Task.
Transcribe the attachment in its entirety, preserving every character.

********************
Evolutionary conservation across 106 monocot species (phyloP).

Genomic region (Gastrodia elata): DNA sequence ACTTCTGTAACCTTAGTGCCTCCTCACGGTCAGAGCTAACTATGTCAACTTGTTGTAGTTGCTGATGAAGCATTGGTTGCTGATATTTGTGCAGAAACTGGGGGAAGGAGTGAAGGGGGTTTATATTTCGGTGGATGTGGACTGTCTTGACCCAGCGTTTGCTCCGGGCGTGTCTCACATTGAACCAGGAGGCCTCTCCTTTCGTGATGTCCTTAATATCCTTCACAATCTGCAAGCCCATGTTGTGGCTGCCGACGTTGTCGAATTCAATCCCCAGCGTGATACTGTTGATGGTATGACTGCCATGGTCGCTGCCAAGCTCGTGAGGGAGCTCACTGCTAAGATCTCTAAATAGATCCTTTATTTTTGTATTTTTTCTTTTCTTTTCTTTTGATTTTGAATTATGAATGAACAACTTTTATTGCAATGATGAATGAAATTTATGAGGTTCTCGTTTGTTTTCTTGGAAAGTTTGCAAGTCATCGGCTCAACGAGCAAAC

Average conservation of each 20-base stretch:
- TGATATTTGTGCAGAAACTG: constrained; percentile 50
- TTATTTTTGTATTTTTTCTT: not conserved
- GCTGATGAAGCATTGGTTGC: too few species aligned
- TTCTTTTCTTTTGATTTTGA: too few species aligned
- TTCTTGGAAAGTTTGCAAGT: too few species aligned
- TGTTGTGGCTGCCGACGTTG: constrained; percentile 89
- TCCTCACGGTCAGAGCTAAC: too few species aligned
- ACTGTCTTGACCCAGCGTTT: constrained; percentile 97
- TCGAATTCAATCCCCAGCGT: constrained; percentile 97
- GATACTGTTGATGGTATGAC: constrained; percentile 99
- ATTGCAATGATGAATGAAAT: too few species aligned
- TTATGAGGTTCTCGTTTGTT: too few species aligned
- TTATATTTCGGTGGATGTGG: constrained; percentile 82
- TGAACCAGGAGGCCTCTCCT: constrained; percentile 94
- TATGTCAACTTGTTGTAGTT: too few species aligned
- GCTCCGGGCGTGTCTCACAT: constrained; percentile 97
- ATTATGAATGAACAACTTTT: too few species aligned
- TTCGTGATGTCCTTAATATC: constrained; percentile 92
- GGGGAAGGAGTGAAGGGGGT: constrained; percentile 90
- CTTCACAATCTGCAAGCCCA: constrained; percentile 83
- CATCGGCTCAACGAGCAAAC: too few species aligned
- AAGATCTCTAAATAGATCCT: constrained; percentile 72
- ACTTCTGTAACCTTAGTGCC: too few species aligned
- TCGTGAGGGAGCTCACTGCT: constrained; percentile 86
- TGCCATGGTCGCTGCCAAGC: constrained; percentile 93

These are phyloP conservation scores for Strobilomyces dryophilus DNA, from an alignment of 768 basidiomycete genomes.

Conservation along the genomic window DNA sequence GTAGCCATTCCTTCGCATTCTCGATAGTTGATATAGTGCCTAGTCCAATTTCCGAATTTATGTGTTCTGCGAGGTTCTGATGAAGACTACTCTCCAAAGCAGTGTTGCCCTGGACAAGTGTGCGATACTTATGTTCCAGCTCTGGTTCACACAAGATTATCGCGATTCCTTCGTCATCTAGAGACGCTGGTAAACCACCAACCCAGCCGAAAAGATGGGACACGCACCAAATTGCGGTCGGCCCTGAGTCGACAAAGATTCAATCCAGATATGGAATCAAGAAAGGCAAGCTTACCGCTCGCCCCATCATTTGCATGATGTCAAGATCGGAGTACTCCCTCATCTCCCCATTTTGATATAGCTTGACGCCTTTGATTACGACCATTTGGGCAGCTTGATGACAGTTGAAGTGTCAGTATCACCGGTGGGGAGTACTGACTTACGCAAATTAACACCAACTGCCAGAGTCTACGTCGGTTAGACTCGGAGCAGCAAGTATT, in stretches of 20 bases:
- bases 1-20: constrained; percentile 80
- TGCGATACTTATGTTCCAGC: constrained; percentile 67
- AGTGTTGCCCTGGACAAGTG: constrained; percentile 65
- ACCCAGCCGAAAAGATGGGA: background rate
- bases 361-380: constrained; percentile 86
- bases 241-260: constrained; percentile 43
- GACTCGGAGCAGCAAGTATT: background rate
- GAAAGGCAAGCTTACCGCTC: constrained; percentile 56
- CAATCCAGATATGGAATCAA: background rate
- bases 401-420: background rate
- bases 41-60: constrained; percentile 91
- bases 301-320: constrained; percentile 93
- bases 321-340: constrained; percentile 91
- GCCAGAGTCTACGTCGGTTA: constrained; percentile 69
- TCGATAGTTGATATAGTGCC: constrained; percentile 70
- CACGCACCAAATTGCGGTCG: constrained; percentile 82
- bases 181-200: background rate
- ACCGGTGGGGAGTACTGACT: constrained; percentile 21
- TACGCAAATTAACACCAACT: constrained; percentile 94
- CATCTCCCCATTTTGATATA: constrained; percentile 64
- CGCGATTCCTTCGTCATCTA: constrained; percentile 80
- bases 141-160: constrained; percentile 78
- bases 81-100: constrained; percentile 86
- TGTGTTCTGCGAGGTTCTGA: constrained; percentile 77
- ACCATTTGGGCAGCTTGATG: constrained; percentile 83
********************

Evolutionary conservation across 106 monocot species (phyloP).

Genomic region (Gastrodia elata): DNA sequence ACTTCTGTAACCTTAGTGCCTCCTCACGGTCAGAGCTAACTATGTCAACTTGTTGTAGTTGCTGATGAAGCATTGGTTGCTGATATTTGTGCAGAAACTGGGGGAAGGAGTGAAGGGGGTTTATATTTCGGTGGATGTGGACTGTCTTGACCCAGCGTTTGCTCCGGGCGTGTCTCACATTGAACCAGGAGGCCTCTCCTTTCGTGATGTCCTTAATATCCTTCACAATCTGCAAGCCCATGTTGTGGCTGCCGACGTTGTCGAATTCAATCCCCAGCGTGATACTGTTGATGGTATGACTGCCATGGTCGCTGCCAAGCTCGTGAGGGAGCTCACTGCTAAGATCTCTAAATAGATCCTTTATTTTTGTATTTTTTCTTTTCTTTTCTTTTGATTTTGAATTATGAATGAACAACTTTTATTGCAATGATGAATGAAATTTATGAGGTTCTCGTTTGTTTTCTTGGAAAGTTTGCAAGTCATCGGCTCAACGAGCAAAC

Average conservation of each 20-base stretch:
- TGATATTTGTGCAGAAACTG: constrained; percentile 50
- TTATTTTTGTATTTTTTCTT: not conserved
- GCTGATGAAGCATTGGTTGC: too few species aligned
- TTCTTTTCTTTTGATTTTGA: too few species aligned
- TTCTTGGAAAGTTTGCAAGT: too few species aligned
- TGTTGTGGCTGCCGACGTTG: constrained; percentile 89
- TCCTCACGGTCAGAGCTAAC: too few species aligned
- ACTGTCTTGACCCAGCGTTT: constrained; percentile 97
- TCGAATTCAATCCCCAGCGT: constrained; percentile 97
- GATACTGTTGATGGTATGAC: constrained; percentile 99
- ATTGCAATGATGAATGAAAT: too few species aligned
- TTATGAGGTTCTCGTTTGTT: too few species aligned
- TTATATTTCGGTGGATGTGG: constrained; percentile 82
- TGAACCAGGAGGCCTCTCCT: constrained; percentile 94
- TATGTCAACTTGTTGTAGTT: too few species aligned
- GCTCCGGGCGTGTCTCACAT: constrained; percentile 97
- ATTATGAATGAACAACTTTT: too few species aligned
- TTCGTGATGTCCTTAATATC: constrained; percentile 92
- GGGGAAGGAGTGAAGGGGGT: constrained; percentile 90
- CTTCACAATCTGCAAGCCCA: constrained; percentile 83
- CATCGGCTCAACGAGCAAAC: too few species aligned
- AAGATCTCTAAATAGATCCT: constrained; percentile 72
- ACTTCTGTAACCTTAGTGCC: too few species aligned
- TCGTGAGGGAGCTCACTGCT: constrained; percentile 86
- TGCCATGGTCGCTGCCAAGC: constrained; percentile 93

These are phyloP conservation scores for Strobilomyces dryophilus DNA, from an alignment of 768 basidiomycete genomes.

Conservation along the genomic window DNA sequence GTAGCCATTCCTTCGCATTCTCGATAGTTGATATAGTGCCTAGTCCAATTTCCGAATTTATGTGTTCTGCGAGGTTCTGATGAAGACTACTCTCCAAAGCAGTGTTGCCCTGGACAAGTGTGCGATACTTATGTTCCAGCTCTGGTTCACACAAGATTATCGCGATTCCTTCGTCATCTAGAGACGCTGGTAAACCACCAACCCAGCCGAAAAGATGGGACACGCACCAAATTGCGGTCGGCCCTGAGTCGACAAAGATTCAATCCAGATATGGAATCAAGAAAGGCAAGCTTACCGCTCGCCCCATCATTTGCATGATGTCAAGATCGGAGTACTCCCTCATCTCCCCATTTTGATATAGCTTGACGCCTTTGATTACGACCATTTGGGCAGCTTGATGACAGTTGAAGTGTCAGTATCACCGGTGGGGAGTACTGACTTACGCAAATTAACACCAACTGCCAGAGTCTACGTCGGTTAGACTCGGAGCAGCAAGTATT, in stretches of 20 bases:
- bases 1-20: constrained; percentile 80
- TGCGATACTTATGTTCCAGC: constrained; percentile 67
- AGTGTTGCCCTGGACAAGTG: constrained; percentile 65
- ACCCAGCCGAAAAGATGGGA: background rate
- bases 361-380: constrained; percentile 86
- bases 241-260: constrained; percentile 43
- GACTCGGAGCAGCAAGTATT: background rate
- GAAAGGCAAGCTTACCGCTC: constrained; percentile 56
- CAATCCAGATATGGAATCAA: background rate
- bases 401-420: background rate
- bases 41-60: constrained; percentile 91
- bases 301-320: constrained; percentile 93
- bases 321-340: constrained; percentile 91
- GCCAGAGTCTACGTCGGTTA: constrained; percentile 69
- TCGATAGTTGATATAGTGCC: constrained; percentile 70
- CACGCACCAAATTGCGGTCG: constrained; percentile 82
- bases 181-200: background rate
- ACCGGTGGGGAGTACTGACT: constrained; percentile 21
- TACGCAAATTAACACCAACT: constrained; percentile 94
- CATCTCCCCATTTTGATATA: constrained; percentile 64
- CGCGATTCCTTCGTCATCTA: constrained; percentile 80
- bases 141-160: constrained; percentile 78
- bases 81-100: constrained; percentile 86
- TGTGTTCTGCGAGGTTCTGA: constrained; percentile 77
- ACCATTTGGGCAGCTTGATG: constrained; percentile 83